Thursday, June 23, 2011

Healthy Living and Plastic Surgery?

My local paper ran a “Healthy Living” section one recent Sunday.  I suspect it’s just another way to get advertising money.  One of the ads, for a “plastic surgery center,” which I suspect is just one physician trying to make himself sound like an institution, caught my eye.  It listed the top 8 reasons women (of course) seek plastic surgery.  In all fairness, I recently read that men are seeking plastic surgery with alarming frequency as well.  But the top 8 include, as you might expect, getting rid of wrinkles and “unwanted hair.”  Also in the list are increasing boobage and lip size.  Then there are the removals, of fat, bags and “extra skin.” 

You’re reading a section of the paper about healthy living, and you see ads for surgery right next to articles about yoga, sunscreen and household mold.  What’s wrong with this picture?

How about acceptance of who we are instead of focusing on our inadequacies?  If we’re not happy with who we are how about working on changing who we are inside, not outside? 

Mental note:  questions to ask self before signing up for plastic surgery:

1.  Is this going to make me a better person?

2.  Is this going to make me happy?

3.  If I gave the money I’m going to spend on this to someone in need, would that make me happier?

4.  If I spent this money on myself  in some other way (e.g., joining a gym, taking a class, taking a trip, hiring a coach!) would that make me happier?

5.  What do I really need to be happier?

On the very same day I read “Healthy Living,” I came across Tina Fey’s “Twelve Tenets of Looking Amazing Forever,” in her awesomely funny memoir, Bossypants.  Number twelve is touted as the most important one to remember:

If you retain nothing else, always remember the most important Rule of Beauty.  “Who cares?”

I rest my case.

For fun:  Vogue, Madonna

Saturday, June 18, 2011

Friendliness in Murfreesboro, TN and Other Places

One of the things I’ve noticed living in the South, is how friendly people are.  When I run near home, people always say hi, wave a hand or give a nod.  The first time I ran on Cape Cod after living in Georgia for a year, I was struck by the lack of acknowledgement.   I’ve run all over the world and I’m struck by the variability in friendliness.

Among Seligman’s signature strengths are loving and being loved, and kindness and generosity.  They fall under the general heading Humanity and Love.  Also relevant are several strengths falling under the general heading of Transcendence.  These include gratitude and sense of purpose.  It seems to me that having strengths in these areas could account for some of the differences.  We know there are regional personality differences.

At the top of the friendliness thermometer are places where I say hi, 99% of people say hi back, and lots say hi first.  In the middle, are places where 50% say hi back, most don’t say hi first, but most kids in little bike trailers and jogging strollers wave.  At the bottom are places where few say high back, virtually none say hi first and even the little kids don’t acknowledge me.  In these places you start to wonder if you’ve entered the twilight zone and have mysteriously become invisible.

How hard is it to say hi or otherwise acknowledge a fellow human?  Particularly when you’re responding to someone else and you don’t have to initiate and run the risk of, heaven forbid, rejection.  But what if you do take the leap, initiate, and said hi to a stranger?  I can almost guarantee you’ll feel a little jolt of good-will, especially if they respond positively.  It has to be a happiness-boosting activity.  And Murfreesboro, I'd give you an 8 out of 10.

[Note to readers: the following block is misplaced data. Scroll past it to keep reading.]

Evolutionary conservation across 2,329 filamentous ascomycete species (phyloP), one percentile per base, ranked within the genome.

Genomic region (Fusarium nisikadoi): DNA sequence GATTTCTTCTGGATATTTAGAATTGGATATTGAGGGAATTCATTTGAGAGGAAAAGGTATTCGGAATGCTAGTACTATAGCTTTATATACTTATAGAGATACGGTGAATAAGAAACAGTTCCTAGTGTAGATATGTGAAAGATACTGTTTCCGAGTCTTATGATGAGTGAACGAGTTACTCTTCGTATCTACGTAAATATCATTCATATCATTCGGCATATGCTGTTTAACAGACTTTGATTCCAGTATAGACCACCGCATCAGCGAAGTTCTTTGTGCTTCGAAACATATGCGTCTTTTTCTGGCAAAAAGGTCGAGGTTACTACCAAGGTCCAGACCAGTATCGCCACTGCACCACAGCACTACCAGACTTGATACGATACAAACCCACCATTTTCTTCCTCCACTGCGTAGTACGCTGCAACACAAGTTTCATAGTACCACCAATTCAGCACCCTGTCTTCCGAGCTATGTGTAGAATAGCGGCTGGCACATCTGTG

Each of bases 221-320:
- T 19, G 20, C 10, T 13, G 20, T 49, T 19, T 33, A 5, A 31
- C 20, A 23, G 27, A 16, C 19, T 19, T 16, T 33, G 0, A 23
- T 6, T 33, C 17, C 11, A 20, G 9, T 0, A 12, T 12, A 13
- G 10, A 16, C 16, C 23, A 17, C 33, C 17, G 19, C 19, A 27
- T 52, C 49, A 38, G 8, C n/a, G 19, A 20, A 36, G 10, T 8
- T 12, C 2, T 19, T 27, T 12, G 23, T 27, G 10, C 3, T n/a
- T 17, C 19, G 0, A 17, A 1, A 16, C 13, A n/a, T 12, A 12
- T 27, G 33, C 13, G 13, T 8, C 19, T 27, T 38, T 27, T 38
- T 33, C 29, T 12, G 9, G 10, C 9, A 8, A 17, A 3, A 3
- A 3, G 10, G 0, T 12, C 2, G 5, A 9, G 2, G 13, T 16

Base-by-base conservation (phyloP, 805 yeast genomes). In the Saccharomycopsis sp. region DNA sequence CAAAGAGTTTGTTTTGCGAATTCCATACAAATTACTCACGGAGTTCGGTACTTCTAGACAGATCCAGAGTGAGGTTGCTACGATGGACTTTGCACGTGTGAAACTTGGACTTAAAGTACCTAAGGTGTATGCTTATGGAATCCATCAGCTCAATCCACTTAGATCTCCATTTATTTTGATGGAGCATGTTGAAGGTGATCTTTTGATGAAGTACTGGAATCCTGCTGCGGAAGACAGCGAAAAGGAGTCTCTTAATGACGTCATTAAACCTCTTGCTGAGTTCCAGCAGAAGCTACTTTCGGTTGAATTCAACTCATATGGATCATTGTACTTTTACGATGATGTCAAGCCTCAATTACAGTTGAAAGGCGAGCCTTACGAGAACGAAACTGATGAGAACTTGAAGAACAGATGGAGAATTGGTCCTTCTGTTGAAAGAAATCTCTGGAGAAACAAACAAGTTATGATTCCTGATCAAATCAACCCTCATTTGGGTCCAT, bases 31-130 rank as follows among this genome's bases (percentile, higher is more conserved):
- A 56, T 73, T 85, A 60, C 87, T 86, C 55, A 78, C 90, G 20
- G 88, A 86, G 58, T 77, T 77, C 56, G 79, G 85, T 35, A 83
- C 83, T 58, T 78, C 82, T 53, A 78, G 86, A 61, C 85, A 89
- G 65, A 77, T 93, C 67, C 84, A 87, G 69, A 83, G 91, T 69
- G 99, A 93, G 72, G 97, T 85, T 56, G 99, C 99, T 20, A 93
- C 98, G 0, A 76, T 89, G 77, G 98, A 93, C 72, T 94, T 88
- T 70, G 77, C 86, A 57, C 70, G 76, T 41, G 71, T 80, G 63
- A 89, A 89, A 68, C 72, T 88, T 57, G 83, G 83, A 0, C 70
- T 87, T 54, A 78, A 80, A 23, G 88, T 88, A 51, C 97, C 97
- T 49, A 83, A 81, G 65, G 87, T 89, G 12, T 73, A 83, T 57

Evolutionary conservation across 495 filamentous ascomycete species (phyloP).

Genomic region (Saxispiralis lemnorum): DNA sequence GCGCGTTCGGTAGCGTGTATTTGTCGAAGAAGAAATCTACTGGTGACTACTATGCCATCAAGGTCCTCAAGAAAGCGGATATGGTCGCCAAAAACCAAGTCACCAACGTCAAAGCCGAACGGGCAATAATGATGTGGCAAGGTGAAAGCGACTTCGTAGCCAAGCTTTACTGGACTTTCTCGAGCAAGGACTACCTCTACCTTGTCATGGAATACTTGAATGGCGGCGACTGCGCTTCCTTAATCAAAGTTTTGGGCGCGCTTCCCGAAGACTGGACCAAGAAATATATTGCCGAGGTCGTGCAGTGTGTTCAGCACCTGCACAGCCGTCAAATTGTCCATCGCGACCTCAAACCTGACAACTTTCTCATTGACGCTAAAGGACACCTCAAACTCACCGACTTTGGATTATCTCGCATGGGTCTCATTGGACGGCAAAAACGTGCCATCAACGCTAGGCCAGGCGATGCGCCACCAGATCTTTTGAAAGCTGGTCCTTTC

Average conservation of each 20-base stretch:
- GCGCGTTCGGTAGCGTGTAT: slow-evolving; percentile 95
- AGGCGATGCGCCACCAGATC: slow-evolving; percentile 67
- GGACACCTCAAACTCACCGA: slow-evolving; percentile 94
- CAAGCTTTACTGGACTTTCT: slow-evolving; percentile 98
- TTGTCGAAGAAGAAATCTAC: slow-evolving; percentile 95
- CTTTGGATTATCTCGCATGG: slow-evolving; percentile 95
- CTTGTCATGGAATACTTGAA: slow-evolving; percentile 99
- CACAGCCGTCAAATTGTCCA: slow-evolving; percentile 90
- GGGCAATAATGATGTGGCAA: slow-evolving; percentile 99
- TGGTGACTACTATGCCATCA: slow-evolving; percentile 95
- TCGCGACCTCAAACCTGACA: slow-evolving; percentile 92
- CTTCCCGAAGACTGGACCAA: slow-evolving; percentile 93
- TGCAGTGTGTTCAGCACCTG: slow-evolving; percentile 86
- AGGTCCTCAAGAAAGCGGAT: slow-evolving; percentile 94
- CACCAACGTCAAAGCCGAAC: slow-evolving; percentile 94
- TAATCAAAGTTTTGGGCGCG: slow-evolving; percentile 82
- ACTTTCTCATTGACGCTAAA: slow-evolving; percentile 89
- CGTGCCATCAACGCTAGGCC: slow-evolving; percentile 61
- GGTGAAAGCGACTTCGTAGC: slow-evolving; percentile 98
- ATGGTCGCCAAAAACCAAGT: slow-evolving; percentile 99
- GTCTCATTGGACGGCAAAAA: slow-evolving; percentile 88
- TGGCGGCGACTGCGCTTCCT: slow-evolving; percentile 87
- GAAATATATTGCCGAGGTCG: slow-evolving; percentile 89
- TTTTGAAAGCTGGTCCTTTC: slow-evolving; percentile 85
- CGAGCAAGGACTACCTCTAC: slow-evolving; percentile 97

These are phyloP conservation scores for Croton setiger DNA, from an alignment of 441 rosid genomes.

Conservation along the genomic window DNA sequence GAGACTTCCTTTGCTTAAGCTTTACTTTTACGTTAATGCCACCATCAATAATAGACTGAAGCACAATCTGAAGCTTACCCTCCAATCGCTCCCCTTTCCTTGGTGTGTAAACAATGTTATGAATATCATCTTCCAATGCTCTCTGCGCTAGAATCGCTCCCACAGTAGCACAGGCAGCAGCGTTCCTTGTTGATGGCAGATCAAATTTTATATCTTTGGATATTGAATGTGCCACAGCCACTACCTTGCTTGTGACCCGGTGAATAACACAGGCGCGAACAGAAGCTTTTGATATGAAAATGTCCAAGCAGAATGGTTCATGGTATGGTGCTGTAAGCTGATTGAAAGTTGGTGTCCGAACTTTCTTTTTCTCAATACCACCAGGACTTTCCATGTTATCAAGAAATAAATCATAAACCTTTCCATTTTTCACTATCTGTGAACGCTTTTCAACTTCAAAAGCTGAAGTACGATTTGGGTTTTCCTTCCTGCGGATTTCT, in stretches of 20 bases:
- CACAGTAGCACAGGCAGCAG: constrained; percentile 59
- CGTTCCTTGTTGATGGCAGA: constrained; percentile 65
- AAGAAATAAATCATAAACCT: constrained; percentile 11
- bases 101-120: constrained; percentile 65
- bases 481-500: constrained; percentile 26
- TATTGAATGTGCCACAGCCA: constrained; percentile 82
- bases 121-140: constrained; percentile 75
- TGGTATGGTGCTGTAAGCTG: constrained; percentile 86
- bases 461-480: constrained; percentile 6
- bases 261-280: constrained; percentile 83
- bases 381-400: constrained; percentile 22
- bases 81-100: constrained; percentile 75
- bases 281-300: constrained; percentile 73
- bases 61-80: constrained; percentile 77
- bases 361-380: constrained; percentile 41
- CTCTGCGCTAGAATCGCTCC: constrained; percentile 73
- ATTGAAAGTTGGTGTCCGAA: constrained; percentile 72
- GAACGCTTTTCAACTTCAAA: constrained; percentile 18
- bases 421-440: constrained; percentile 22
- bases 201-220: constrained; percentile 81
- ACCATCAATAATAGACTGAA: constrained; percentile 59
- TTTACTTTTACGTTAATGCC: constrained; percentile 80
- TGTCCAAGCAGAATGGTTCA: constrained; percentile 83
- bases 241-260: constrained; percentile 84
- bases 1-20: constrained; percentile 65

Saturday, June 11, 2011

College and Your Signature Strengths

While Mike Rose, author of Why School?, says you have to think about the cost of college in relation to the benefits, he also points out that it’s not just a question of the economics.  Indeed, his points all relate to values that underlie signature strengths.

Rose asks that we consider what it means to be educated.  In addition to how much you’re going to earn, consider the following reasons to consider education beyond high school, and the strengths I associate with each:

Civic purpose – To have a functioning democracy in which the citizens understand something about politics and economics.  Strengths:  Citizenship, Leadership

Intellectual growth – Learning enables you to find interests and pursuits that expand your vision.  Strengths:  Judgment, Critical thinking, Love of learning

Social benefit – Education helps us learn to think together and sometimes disagree, to problem solve together, and it exposes us to other points of view.  Strengths:  Open-mindedness, Perspective, Teamwork

A place to experiment – College is a place you can figure out what you want to do with your life and find your passion.  Strengths:  Future-mindedness, Sense of purpose, Zest, Enthusiasm, Passion

I say you consider tweaking your strengths by continuing your education, at any phase of life.

Tuesday, June 7, 2011

Meditative Psychology & The Art of Flourishing

Just out today is Dr. Jeffrey Rubin’s The Art of Flourishing: A New East-West Approach to Staying Sane and Finding Love in an Insane World.  Rubin uses his own brand of ”Meditative Psychology” to address challenges of modern life like information overload, demoralization and alienation.  The book proposes to help us “access hope.”  Rubin identifies twelve qualities that can help you flourish.  They’re not the usual positive psychology exhortations to increase PERMA.  Rubin talks about some of the lovely eastern concepts of expanding inner space, cultivating clarity and practicing self-care.

I’ve just had a quick peek and I’m really looking forward to settling down with it.  You may want to check it out.